Some companies that fly extreme approaches have custom logic set by Airbus. So the installed logic may differ.

  • $\begingroup$ This is pretty interesting. Do Boeing fly-by-wire aircraft like the 777/787 have similar logic for flare/ground detection? $\endgroup$ Commented Aug 27, 2017 at 18:37
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    $\begingroup$ @shortstheory - It's a good question. I think you should ask it on the site. Boeing calls it 'landing flare compensation'. But Boeing and Airbus use different fly-by-wire logics, so it's similar only in function, not in execution. A major difference is that Boeing uses an automatic thrust retard mode. $\endgroup$
    – user14897
    Commented Aug 27, 2017 at 19:10
  • $\begingroup$ I agree that it is pretty interesting. I am baffled by the (apparently intentional) behavior relating to landing. Why would there be an easy mechanism to bash the nose gear/tail strike? Is there any overriding use for memorizing the 50' and 30' pitch angles? Why not let the pilot control the flare like on Cessnas? (Also, what is FCOM?) $\endgroup$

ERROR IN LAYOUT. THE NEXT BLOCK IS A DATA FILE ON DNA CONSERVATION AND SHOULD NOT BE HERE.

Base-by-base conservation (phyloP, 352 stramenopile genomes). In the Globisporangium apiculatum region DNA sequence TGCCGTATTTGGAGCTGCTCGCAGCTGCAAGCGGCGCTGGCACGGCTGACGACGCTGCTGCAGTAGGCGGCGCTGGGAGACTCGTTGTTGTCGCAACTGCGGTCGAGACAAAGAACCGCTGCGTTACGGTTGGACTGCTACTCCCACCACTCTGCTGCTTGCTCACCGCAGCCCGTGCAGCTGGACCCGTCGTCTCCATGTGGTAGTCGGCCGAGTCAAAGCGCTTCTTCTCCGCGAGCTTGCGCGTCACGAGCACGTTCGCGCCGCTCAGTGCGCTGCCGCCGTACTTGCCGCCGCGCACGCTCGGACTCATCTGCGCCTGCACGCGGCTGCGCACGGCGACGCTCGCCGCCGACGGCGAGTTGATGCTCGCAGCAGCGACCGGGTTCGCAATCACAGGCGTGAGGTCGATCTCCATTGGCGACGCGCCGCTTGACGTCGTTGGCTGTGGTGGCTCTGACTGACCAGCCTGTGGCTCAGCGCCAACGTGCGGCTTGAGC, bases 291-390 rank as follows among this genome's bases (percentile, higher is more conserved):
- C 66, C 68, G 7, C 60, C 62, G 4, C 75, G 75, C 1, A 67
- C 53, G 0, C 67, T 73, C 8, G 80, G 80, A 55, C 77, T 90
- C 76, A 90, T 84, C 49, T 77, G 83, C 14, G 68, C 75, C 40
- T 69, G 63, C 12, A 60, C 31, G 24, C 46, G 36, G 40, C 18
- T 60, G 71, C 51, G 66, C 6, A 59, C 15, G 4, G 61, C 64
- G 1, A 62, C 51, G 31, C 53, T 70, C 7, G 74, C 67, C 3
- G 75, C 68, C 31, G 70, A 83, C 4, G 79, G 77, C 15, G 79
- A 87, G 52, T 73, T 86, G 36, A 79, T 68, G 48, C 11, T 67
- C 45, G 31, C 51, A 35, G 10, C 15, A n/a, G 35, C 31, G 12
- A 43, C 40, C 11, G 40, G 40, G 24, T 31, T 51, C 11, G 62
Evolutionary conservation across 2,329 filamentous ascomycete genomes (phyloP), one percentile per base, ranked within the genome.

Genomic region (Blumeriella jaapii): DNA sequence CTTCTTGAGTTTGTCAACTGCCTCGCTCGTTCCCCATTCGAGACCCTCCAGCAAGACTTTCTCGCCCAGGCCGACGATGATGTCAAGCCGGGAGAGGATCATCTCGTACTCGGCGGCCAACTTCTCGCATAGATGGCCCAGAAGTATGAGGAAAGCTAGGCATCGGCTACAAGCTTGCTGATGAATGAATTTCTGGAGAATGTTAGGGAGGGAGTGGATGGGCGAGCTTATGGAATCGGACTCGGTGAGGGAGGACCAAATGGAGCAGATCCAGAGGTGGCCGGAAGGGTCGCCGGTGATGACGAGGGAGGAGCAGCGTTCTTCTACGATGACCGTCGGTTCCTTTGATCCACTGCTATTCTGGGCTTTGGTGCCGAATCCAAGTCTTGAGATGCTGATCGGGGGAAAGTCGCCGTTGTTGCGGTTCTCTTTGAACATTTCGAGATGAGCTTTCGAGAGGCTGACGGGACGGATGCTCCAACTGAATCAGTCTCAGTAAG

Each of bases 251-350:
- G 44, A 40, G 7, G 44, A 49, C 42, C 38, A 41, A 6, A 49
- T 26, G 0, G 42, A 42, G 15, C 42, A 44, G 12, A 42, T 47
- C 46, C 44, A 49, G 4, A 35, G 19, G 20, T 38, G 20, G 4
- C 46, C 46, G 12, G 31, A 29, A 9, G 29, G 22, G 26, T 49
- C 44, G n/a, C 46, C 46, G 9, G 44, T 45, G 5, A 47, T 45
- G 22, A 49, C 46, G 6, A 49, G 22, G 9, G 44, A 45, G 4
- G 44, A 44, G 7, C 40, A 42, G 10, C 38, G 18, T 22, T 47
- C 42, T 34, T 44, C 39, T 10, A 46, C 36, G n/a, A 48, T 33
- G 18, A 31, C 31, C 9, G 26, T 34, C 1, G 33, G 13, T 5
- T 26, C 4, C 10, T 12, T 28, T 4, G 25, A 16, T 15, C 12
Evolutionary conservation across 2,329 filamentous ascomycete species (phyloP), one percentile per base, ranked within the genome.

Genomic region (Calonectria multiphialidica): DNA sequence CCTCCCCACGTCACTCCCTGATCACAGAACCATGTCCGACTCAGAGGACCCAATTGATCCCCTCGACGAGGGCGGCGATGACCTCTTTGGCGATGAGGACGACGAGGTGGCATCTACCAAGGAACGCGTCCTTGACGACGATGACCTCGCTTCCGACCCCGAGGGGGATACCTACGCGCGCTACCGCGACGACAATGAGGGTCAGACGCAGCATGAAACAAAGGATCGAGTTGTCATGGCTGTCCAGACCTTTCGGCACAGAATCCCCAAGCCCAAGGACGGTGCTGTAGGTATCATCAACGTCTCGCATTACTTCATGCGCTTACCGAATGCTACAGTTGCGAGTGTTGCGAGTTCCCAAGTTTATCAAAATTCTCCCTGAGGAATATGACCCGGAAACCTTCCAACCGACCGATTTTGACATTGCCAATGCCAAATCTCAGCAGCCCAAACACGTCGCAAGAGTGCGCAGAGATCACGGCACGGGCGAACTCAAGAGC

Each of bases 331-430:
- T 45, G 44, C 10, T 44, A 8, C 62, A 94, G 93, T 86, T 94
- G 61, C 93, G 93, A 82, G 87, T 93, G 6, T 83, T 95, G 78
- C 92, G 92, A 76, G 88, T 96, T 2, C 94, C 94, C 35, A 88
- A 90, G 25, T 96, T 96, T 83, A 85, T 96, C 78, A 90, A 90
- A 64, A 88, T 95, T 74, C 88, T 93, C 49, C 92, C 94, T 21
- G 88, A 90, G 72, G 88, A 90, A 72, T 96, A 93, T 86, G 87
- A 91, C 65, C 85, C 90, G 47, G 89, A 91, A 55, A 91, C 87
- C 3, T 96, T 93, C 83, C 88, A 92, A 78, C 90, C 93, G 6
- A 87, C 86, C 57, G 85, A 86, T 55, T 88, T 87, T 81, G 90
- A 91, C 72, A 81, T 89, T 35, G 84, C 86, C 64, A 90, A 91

– wallyk
    Commented Aug 28, 2017 at 5:23
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    $\begingroup$ @Neil_UK Given the huge number of A320s in service (7,600 have been built, including A318/9/21) and the number of landings they successfully perform every day, I would infer that the controls are pretty intuitive. In particular, the activation of flare mode causes pulling back on the stick to raise the nose (as I believe one would expect) and, after landing, one would naturally want to get the nose wheels on the ground. So, although the description sounds complicated, it seems that the software makes the stick behave exactly as the pilot would expect, even if they didn't know the aircraft. $\endgroup$ Commented Aug 28, 2017 at 12:34